If there was one overarching goal of the Marxist project, it was refashioning human nature. Whether religion or politics, the Marxists argued that an obsession with God and a belief in national identity had to be challenged and defeated.
An ideology based on the common man ultimately had little confidence in his beliefs. Marxists maintained they were endowed with an understanding others didn’t possess. While Marxism is dead; this distaste for the opinion of the common man persists.
Instead of Marxism, it now takes the form of expert opinion or what I would call the fraternity of experts who are eager to regulate human behavior. These are the new progressives, many of them former Marxists and many who believe that American patriotism should be subordinated to transnational loyalty.
Some call these people liberal internationalists who rely on U.N. prerogatives and other international bodies for guidance.
On the home front this fraternity of experts has answers for everything that ails us. If healthcare is a problem, the experts contend a government-engineered system must be put in place, rather than rely on the aggregate intentions of the marketplace.
Similarly, if global warming is a problem — a somewhat contentious point — government regulations should be imposed through a “limited carbon footprint” rather than rely on educated impulses to deliver restraint.
The expert always believes public choices are ignorant and therefore decisions must be imposed.
Yet another example is the government-imposed minimum wage. It is not enough to argue that the market, which is the combined wisdom of the consumer, is sufficient to determine wages. The experts know better; they actually think they can determine the point at which wages meet labor needs.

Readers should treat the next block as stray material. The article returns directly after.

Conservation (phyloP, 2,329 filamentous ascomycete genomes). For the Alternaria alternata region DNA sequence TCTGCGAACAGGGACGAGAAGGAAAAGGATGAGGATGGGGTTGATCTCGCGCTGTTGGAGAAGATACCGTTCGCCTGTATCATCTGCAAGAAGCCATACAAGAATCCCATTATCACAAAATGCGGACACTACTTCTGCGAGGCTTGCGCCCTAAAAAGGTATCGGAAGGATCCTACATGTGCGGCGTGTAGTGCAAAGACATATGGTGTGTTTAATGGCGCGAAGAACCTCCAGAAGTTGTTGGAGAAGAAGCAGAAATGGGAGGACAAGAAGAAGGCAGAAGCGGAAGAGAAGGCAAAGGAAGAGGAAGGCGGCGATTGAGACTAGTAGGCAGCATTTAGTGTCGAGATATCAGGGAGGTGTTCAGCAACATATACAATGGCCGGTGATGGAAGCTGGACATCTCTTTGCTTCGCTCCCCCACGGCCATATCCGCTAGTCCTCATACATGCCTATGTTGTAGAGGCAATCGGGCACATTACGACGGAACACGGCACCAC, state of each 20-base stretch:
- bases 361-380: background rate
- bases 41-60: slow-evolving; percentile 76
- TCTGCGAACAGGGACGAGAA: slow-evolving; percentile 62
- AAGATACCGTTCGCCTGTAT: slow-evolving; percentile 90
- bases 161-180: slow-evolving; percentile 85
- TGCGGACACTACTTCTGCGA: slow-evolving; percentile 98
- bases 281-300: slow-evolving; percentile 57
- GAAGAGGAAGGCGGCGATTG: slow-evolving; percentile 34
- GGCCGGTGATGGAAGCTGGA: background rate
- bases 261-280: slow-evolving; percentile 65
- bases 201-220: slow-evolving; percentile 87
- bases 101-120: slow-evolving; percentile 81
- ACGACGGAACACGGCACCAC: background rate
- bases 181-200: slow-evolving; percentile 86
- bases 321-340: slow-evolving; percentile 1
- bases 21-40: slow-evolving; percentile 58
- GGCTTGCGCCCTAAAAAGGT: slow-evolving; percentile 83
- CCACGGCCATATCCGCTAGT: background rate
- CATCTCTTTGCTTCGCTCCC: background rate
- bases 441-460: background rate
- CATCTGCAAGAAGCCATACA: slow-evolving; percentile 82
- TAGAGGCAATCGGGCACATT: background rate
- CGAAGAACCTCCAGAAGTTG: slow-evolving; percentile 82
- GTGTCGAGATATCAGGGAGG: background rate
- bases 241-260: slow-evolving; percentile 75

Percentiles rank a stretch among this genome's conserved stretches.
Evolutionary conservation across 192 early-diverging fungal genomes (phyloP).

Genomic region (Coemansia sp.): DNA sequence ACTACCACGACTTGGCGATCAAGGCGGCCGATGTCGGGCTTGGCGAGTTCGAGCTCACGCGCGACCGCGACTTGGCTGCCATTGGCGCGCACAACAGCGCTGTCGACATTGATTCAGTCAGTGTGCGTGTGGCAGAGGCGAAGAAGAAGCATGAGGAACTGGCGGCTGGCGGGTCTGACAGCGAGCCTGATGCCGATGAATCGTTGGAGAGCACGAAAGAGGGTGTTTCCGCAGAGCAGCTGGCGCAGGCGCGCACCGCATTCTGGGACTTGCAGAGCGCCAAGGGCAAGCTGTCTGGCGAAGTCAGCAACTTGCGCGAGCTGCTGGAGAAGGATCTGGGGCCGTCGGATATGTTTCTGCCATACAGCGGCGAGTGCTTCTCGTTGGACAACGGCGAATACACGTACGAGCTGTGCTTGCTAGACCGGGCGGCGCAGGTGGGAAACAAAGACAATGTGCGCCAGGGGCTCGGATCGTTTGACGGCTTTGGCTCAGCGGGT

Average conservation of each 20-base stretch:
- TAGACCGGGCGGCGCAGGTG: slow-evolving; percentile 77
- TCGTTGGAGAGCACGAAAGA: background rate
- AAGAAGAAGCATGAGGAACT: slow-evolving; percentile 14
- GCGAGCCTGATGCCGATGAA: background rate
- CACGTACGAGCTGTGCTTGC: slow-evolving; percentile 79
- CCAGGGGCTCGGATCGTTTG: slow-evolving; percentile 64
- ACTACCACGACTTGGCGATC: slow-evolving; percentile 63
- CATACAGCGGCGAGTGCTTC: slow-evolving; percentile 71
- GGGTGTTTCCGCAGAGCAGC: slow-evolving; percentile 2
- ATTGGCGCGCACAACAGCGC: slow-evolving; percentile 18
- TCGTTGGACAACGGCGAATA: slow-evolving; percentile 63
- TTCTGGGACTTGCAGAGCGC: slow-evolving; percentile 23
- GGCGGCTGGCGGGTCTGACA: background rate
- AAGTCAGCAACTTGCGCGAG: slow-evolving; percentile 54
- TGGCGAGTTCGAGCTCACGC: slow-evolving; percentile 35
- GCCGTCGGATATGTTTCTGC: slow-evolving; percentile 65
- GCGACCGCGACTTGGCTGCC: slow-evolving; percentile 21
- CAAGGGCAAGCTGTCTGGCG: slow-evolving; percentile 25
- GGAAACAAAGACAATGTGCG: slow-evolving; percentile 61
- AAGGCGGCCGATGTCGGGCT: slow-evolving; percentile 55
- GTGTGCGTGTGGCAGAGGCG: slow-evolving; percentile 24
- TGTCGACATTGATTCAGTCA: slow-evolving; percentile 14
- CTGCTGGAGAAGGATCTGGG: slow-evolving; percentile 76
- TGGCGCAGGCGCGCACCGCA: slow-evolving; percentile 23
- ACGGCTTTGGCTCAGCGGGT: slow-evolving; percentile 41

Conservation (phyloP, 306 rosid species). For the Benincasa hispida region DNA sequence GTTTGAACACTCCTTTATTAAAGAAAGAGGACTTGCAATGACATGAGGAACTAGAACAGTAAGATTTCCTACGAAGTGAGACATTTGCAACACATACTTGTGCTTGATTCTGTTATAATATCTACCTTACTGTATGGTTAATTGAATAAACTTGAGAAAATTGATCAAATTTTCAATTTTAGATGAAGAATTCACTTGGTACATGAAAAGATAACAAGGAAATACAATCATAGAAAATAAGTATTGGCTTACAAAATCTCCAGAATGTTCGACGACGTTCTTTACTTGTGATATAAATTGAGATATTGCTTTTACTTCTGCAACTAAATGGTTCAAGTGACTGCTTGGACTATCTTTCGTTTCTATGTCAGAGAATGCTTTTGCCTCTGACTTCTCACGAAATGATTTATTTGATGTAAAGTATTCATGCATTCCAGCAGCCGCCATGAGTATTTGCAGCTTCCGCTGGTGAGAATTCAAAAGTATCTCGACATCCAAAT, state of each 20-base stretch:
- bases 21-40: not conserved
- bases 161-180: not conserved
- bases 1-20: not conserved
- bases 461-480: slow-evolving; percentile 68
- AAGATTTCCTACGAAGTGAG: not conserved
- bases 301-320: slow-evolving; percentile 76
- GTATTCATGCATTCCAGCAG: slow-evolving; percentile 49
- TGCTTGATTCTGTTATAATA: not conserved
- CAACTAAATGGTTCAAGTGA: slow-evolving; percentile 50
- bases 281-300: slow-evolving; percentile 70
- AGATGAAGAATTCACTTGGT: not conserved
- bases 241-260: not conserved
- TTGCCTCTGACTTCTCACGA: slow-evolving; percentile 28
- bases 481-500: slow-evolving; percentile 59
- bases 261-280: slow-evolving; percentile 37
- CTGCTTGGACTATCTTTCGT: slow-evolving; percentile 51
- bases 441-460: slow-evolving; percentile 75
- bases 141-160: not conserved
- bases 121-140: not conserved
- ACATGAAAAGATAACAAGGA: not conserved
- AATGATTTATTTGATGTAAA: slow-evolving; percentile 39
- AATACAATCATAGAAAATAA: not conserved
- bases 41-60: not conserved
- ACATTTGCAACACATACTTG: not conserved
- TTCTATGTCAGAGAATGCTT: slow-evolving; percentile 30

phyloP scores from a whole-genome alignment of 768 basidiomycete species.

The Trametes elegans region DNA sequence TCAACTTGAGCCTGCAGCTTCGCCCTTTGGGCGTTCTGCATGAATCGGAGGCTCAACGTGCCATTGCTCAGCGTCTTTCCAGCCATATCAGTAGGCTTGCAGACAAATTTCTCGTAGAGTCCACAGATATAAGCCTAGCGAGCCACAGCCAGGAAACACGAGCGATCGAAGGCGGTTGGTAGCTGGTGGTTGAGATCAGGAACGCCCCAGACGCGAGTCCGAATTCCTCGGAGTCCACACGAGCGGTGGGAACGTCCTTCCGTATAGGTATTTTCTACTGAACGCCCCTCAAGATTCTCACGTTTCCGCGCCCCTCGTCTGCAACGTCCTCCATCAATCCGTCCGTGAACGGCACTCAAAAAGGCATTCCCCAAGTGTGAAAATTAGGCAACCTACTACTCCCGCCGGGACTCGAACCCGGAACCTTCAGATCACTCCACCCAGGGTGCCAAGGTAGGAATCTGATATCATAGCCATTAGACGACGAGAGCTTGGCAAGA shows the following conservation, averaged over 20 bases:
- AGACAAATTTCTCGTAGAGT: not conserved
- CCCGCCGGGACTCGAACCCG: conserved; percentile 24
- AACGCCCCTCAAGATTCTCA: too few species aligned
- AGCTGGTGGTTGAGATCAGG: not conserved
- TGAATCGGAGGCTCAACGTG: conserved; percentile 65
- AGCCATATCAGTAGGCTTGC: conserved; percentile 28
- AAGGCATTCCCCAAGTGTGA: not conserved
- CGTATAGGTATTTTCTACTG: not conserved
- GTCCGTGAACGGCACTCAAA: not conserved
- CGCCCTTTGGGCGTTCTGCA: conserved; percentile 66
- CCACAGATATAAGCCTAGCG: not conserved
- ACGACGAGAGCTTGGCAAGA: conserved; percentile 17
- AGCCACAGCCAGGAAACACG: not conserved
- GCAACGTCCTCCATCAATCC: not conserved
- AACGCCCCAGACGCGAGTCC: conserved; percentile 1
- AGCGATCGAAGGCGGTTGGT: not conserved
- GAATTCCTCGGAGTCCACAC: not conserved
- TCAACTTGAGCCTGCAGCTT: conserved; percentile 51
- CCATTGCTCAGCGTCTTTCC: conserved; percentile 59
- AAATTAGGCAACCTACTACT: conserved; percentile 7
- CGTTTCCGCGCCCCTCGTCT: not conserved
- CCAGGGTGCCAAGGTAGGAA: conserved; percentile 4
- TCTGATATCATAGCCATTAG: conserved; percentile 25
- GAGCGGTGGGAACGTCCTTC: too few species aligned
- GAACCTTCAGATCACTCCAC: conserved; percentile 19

Of course the United States is not alone in producing members of the expert fraternity. The French are expert at soi disant experts. And the European Union is the exemplar of expert opinion so confident in its assertions that it seeks to regulate everything from truck tonnage to the size of lawn mowers.
Moreover, the Union intends to eliminate national loyalty through the imposition of a transnational entity which does not represent the will of the people, but rather the experts (read: bureaucrats) residing in Brussels.
It is instructive that from the ashes of Marxism has emerged a class of elitists not unlike the former members of the Soviet Communist Party. They knew what was best for the citizens of Russia and the expert fraternity knows what’s best for us.
Democratic candidate for president John Edwards likes to lecture about two Americas, the privileged and the poor. But this quasi-Marxist theme does not describe the real two Americas: one, managed by experts who believe they possess superior knowledge that translates into engineered regulations and the second, the accumulated wisdom of common sense embodied in the common man.
How can elites demonstrate their “superior” wisdom if they are restrained? How can experts flaunt their expertise if their plans for us are rejected?
As I see it, the expert fraternity should be treated with suspicion. The very fact that it distrusts the common man should be cause to distrust it.
So when the new big idea emerges from the tombs of government, beware. The expert who wants to regulate distrusts you and your ability to decide anything for yourself.
Herbert London is president emeritus of Hudson Institute and author of the book "Decline and Revival in Higher Education" (Transaction Publishers).
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